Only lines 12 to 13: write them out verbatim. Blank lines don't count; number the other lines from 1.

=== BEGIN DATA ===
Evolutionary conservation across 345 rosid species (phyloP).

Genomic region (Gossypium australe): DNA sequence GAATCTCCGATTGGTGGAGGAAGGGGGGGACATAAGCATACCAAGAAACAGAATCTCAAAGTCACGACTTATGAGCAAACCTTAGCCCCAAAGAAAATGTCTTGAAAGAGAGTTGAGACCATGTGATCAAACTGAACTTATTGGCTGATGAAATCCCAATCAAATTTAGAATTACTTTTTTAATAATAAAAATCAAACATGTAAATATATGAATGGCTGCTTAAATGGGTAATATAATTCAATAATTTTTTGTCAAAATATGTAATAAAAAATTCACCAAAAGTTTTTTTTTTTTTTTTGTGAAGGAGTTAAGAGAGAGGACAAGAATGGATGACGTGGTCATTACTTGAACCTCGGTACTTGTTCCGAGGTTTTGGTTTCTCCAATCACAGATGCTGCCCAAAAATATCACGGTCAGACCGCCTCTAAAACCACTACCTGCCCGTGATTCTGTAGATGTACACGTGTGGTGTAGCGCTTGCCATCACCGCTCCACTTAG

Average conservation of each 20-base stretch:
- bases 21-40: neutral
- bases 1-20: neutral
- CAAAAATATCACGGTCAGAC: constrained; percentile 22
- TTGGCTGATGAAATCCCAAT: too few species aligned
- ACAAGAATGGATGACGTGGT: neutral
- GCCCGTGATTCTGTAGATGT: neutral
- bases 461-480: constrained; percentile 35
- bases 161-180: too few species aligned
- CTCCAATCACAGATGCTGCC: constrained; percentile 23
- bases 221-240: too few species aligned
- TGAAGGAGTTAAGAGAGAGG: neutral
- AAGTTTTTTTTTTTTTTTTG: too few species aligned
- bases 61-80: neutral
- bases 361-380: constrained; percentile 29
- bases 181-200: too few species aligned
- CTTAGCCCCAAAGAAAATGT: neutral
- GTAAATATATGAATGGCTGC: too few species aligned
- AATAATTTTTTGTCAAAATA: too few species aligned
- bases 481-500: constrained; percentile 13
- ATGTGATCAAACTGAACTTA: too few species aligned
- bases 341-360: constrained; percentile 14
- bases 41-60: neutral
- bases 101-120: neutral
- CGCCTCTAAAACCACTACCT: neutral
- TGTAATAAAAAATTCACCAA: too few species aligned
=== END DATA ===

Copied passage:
- CTCCAATCACAGATGCTGCC: constrained; percentile 23
- bases 221-240: too few species aligned